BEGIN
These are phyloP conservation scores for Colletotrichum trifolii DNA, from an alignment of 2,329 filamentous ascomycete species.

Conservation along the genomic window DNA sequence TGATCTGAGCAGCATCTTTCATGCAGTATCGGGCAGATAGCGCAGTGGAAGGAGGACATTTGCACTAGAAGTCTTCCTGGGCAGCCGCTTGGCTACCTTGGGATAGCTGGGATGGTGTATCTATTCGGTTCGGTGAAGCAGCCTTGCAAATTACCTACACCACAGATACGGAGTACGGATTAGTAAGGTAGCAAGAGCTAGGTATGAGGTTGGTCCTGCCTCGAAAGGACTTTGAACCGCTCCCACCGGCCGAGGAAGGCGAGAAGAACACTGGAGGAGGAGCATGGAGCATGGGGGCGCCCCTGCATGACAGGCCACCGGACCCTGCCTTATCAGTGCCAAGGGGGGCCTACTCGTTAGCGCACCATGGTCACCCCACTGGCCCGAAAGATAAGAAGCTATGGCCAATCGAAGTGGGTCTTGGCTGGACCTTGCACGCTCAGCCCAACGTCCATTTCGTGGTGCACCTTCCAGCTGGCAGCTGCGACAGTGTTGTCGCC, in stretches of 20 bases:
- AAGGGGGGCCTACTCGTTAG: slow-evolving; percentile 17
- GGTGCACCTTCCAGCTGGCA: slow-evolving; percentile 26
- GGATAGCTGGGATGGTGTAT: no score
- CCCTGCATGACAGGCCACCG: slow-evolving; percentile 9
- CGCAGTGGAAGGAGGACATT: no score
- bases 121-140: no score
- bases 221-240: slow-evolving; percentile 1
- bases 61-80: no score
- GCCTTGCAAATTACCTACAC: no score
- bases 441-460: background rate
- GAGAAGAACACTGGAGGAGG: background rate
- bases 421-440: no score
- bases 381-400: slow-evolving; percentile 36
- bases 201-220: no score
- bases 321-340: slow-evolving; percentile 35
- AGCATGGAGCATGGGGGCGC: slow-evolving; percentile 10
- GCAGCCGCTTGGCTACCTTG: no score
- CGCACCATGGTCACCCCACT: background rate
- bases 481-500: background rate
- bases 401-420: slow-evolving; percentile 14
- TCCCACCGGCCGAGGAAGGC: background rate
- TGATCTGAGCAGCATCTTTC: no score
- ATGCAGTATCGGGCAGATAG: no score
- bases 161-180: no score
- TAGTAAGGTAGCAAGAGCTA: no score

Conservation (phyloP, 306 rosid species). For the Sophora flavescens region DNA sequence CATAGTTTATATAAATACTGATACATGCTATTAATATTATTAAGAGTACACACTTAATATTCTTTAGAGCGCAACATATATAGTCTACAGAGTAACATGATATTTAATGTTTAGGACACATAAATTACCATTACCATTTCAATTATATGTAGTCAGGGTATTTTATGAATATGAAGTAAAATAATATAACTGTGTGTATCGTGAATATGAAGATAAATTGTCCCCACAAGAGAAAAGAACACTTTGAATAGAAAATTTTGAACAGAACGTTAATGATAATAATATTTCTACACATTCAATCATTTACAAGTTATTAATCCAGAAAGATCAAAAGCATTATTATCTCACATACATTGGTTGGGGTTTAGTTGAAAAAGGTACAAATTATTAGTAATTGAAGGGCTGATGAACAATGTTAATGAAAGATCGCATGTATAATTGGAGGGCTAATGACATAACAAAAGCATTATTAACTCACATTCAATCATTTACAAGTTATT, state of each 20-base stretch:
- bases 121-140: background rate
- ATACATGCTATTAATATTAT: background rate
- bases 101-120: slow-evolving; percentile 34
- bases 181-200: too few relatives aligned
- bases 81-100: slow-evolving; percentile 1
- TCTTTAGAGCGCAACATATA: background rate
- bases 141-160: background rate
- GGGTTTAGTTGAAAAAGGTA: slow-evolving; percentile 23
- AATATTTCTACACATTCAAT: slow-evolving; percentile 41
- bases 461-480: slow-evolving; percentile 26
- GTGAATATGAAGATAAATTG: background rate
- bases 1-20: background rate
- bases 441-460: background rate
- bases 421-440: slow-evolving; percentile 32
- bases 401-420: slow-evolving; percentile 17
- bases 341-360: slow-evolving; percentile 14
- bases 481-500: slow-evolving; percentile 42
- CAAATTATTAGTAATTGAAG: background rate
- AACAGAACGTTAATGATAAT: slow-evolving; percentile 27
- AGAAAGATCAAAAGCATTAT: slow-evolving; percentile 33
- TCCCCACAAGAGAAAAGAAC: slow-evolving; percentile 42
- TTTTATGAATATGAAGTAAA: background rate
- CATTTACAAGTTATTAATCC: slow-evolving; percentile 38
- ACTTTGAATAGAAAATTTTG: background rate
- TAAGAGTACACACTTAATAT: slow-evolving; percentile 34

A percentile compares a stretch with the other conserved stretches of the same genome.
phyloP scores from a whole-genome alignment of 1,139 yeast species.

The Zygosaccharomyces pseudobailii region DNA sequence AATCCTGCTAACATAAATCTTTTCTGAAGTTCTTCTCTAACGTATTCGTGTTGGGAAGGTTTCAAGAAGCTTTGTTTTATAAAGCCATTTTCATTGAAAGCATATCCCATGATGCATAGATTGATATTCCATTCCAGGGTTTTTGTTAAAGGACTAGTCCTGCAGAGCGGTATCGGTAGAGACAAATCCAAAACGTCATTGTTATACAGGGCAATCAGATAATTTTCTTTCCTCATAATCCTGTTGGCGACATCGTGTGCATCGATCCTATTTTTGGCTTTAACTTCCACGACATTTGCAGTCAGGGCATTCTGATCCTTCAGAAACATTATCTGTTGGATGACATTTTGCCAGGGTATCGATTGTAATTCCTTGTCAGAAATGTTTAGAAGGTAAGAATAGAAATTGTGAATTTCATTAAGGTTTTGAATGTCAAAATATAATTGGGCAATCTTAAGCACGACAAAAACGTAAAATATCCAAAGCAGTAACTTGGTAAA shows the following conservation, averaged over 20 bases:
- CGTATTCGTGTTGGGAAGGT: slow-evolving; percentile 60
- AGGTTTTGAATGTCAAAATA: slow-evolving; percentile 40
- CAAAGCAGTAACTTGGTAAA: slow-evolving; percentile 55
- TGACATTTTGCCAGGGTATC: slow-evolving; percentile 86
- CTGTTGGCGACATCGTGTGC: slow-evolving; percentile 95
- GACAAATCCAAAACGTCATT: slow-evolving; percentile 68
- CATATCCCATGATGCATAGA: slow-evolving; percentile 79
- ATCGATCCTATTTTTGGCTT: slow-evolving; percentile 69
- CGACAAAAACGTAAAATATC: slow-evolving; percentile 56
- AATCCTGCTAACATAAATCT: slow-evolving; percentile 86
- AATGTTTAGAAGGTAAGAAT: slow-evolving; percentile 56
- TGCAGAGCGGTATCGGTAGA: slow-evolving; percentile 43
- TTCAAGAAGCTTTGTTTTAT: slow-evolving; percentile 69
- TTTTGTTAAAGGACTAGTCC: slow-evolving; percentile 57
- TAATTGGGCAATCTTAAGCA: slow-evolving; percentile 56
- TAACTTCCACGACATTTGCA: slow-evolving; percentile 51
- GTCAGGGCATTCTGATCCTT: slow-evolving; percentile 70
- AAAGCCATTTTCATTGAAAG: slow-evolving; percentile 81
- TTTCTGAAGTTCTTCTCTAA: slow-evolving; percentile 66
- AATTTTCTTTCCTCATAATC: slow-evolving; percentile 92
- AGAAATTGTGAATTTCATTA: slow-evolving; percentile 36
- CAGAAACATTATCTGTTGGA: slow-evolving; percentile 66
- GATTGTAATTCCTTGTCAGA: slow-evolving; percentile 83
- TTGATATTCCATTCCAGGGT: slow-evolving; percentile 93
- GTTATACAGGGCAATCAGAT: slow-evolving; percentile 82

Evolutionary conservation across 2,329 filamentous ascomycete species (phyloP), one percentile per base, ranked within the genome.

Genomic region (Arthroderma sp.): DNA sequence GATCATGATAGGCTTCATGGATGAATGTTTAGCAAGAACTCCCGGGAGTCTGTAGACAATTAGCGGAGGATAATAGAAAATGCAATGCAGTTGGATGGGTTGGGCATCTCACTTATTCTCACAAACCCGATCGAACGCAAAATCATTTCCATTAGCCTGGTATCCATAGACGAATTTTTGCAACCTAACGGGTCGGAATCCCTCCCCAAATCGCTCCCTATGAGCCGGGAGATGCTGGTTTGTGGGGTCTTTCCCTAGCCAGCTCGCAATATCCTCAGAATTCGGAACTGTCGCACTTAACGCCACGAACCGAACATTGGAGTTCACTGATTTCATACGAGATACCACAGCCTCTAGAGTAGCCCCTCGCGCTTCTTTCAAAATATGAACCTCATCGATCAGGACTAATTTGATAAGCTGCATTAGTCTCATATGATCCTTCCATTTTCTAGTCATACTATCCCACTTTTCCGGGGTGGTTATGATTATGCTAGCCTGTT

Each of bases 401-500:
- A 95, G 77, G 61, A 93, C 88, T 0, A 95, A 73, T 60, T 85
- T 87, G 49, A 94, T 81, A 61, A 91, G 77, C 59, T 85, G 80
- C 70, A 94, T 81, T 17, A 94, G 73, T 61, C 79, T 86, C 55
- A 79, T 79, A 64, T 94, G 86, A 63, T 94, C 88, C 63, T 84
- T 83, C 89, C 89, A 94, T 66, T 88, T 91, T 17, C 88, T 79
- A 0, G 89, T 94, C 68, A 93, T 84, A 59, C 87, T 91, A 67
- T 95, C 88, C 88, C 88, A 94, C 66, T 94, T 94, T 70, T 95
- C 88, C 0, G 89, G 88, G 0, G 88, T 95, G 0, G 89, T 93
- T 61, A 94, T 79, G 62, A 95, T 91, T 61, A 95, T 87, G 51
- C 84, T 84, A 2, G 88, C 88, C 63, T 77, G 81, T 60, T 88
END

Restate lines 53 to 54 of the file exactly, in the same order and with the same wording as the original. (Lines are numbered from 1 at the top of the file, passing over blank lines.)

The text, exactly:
- TAAGAGTACACACTTAATAT: slow-evolving; percentile 34

A percentile compares a stretch with the other conserved stretches of the same genome.